Brooding

When a hen goes broody, sitting on eggs, she spends 99% of her time in one place, only getting off the eggs for a few minutes to peck up some food and take a few sips of water. She sits for several weeks and – if she is my grey “Easter egg” hen, she does more. She has chosen to sit in a trough that runs about four feet along the top of a feed manger now used only for storage of miscellany. My other hens have, until now, taken it in turns to lay their eggs along that trough, often in much the same position, such that I envision them lining up to take it in turns leaving their daily deposits to collect to a total of 4-6 that I pick up in the evenings.

Only two of the hens have the habit of announcing their laying prowess with repetitive loud crowing. I have heard those two regularly over the past couple weeks, but have generally only found one egg when I make my nightly checks. I recently mentioned to a friend that perhaps instead of two hens laying, only one was doing so and announcing herself twice – or that two hens were crowing their accomplishments but one was lying.

Instead, apparently both are laying and the gray hen is shoving their eggs beneath herself along with her own that she is trying to hatch. Otherwise there would not be, after just a week, more than ten eggs beneath her as my spouse ascertained to be the case yesterday. Grey hen gets ‘fatter’ looking each day, as she spreads herself more an more trying to cover and maintain warmth in so largeĀ  clutch.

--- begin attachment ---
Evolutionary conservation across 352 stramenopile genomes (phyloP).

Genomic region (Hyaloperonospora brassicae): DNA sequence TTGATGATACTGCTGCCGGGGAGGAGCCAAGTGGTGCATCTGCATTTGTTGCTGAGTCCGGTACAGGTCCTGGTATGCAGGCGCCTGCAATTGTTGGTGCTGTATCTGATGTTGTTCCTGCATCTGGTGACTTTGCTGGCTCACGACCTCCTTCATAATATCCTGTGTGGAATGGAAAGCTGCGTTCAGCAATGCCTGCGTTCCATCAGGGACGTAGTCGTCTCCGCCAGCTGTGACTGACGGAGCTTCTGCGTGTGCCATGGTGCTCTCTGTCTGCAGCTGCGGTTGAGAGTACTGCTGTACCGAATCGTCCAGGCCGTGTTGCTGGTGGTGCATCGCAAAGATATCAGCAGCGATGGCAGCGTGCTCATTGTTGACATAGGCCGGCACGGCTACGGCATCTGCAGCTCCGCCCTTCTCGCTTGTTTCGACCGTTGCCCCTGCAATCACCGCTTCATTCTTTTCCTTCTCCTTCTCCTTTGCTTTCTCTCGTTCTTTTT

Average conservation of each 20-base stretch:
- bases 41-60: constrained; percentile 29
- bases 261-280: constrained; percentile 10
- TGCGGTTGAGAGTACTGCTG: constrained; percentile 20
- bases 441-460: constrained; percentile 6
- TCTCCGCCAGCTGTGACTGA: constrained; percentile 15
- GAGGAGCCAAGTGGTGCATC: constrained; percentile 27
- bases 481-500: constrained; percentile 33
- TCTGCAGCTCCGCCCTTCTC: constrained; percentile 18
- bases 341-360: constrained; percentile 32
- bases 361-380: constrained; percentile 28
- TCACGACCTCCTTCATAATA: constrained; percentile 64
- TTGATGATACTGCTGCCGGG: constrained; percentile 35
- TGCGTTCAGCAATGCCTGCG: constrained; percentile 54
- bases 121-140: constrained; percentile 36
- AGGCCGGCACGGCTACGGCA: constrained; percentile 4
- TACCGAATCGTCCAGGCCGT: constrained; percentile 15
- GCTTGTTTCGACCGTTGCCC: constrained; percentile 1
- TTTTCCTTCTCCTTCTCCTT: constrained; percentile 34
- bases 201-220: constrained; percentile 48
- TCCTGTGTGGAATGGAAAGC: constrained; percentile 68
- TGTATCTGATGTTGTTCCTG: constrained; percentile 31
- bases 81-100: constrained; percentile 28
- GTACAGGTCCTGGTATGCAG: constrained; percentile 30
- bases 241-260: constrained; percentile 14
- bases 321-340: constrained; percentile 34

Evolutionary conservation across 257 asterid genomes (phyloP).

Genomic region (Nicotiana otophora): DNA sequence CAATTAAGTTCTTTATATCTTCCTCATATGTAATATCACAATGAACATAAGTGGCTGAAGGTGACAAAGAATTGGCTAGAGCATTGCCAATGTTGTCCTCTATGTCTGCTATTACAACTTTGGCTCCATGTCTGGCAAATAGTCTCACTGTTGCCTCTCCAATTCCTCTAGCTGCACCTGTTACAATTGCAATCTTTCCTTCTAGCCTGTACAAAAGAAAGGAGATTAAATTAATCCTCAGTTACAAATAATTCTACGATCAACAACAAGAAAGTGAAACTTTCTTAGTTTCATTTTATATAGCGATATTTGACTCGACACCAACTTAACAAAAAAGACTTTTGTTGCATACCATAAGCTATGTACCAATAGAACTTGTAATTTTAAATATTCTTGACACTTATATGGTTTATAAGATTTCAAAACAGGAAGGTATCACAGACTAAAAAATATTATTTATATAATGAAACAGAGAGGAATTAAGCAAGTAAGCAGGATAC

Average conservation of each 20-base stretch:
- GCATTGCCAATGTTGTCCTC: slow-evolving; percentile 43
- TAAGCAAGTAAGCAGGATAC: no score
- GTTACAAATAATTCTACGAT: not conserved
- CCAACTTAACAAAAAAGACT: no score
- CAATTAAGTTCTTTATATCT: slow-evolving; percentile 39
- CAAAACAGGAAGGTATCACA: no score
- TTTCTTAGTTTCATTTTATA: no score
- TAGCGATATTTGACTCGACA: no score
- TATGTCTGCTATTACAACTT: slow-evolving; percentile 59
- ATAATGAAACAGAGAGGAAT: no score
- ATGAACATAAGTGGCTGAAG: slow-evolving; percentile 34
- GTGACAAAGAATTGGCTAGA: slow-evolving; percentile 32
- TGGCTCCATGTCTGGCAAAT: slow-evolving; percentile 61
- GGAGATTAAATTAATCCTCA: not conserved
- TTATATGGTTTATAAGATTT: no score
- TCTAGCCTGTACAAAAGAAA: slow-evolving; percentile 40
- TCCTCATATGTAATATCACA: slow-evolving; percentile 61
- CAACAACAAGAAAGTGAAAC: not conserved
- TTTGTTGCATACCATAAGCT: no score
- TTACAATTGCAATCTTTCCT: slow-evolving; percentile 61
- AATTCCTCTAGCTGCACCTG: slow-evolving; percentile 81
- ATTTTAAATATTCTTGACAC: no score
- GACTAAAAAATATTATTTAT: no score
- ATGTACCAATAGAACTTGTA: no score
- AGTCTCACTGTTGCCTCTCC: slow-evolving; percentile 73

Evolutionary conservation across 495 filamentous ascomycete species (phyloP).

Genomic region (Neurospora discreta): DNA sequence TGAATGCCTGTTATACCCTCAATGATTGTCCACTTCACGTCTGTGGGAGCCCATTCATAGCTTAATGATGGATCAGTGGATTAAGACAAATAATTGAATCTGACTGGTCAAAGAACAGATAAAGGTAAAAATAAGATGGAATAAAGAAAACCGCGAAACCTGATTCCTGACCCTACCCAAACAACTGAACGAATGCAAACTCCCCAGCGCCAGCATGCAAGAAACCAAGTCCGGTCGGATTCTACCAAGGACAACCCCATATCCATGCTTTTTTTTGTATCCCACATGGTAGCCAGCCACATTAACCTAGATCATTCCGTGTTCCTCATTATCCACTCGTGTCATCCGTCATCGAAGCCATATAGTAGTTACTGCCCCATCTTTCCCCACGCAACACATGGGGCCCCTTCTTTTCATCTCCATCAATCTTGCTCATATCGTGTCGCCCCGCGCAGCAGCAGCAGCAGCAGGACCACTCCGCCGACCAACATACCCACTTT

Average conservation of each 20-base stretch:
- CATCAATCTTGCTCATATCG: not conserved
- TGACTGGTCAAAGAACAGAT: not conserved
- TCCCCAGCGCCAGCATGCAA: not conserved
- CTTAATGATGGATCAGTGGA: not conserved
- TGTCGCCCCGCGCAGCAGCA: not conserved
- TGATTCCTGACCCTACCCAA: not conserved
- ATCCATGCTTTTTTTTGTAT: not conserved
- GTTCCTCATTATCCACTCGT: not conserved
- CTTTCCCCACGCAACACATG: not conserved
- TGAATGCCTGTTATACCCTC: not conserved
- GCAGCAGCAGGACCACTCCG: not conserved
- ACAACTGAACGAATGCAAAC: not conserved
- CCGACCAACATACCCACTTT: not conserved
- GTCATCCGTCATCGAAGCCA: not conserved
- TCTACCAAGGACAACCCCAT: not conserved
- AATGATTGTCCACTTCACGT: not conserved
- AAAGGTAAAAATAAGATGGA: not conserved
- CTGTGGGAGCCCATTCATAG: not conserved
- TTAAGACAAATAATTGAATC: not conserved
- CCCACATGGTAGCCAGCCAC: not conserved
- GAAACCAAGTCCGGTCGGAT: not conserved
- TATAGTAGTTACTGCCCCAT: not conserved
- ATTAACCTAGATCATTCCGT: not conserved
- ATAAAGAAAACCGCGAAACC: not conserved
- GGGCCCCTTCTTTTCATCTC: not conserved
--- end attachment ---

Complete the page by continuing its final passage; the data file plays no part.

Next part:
I initially picked four eggs from her brooding spot when, just a couple days after she settled in, she was out to eat. I decided then to let her sit on eggs laid subsequently, since it is warm enough and enough summer still remains, for her to actually hatch and raise them. I did not anticipate that she would collect everyone else’s eggs to add to her own. Now I’m just curious to see the outcome. Will we in fact get babies? Of several different colors and breeds (my hens are a mixed bunch)?

It also has struck me that, in the midst of the ugly “everyone for him/herself” dynamic being perpetuated in our societal life these days, it is heartening to observe an example of self sacrifice for the collective good in a creature too often maligned as stupid.

Would that more of us purportedly intelligent bipeds were equally concerned for the well being and perpetuation of our young, particularly when it comes to finding the means to balance their health with their education and their impact on their families.

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